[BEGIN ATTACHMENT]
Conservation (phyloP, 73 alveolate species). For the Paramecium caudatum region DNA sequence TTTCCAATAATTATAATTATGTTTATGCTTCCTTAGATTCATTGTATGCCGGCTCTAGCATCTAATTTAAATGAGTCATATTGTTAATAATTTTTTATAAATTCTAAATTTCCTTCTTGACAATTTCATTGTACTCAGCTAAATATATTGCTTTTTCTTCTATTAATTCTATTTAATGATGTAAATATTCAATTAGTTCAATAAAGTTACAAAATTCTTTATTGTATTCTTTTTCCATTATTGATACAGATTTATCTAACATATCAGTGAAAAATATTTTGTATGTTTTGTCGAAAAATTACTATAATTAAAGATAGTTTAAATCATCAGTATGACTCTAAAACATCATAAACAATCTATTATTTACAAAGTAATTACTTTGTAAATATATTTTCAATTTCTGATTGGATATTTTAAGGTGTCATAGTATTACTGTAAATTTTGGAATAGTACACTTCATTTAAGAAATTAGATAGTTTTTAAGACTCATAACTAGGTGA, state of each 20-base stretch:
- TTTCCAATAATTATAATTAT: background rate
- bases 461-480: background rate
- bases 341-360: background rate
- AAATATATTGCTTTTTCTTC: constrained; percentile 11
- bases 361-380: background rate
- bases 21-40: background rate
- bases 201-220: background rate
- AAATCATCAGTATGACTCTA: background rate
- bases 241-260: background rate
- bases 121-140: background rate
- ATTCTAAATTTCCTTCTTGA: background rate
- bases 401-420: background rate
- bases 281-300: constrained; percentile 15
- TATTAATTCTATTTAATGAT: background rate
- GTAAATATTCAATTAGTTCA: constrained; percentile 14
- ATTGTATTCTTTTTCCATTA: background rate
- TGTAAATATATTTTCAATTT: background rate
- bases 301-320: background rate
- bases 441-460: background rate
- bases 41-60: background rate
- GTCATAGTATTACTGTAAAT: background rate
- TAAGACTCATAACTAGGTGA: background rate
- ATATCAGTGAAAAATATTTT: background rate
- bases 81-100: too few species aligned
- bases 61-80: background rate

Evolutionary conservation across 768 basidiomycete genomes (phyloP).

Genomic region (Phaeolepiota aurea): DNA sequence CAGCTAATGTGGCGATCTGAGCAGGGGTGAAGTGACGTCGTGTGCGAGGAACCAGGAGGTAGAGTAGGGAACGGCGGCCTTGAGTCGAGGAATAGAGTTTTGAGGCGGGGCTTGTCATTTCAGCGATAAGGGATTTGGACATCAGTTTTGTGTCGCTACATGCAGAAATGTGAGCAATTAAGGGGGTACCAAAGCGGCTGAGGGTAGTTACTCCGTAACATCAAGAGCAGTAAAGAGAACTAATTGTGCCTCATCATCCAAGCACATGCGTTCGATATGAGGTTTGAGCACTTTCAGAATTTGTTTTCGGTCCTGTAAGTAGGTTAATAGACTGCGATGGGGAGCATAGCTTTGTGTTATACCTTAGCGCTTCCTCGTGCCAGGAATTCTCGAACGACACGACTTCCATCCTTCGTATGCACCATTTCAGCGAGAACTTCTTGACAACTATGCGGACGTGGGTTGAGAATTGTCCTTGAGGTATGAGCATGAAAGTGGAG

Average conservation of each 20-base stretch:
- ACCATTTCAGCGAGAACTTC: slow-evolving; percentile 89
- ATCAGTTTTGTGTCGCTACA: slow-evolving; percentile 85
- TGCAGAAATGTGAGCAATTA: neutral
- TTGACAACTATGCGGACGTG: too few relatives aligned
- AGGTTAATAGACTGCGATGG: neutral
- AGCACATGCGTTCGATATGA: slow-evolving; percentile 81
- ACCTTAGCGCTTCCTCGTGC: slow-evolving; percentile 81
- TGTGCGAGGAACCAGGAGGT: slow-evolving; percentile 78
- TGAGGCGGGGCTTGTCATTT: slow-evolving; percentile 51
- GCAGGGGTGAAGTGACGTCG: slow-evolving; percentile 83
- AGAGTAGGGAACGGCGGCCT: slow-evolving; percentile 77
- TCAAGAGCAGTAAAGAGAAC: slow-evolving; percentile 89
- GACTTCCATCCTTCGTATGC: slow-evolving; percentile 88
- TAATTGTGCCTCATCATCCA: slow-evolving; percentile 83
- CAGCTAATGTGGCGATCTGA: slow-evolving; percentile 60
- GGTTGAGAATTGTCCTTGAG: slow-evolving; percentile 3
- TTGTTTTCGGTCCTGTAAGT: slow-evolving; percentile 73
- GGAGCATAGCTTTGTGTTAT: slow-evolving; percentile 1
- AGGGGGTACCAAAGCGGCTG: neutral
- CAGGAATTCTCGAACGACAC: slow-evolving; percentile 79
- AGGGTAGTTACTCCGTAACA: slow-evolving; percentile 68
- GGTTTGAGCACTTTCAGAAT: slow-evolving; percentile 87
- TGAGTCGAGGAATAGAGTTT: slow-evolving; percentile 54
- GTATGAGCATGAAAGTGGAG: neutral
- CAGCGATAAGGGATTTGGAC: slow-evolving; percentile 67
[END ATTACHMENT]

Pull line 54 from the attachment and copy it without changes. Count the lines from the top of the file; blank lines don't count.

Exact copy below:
- CAGCGATAAGGGATTTGGAC: slow-evolving; percentile 67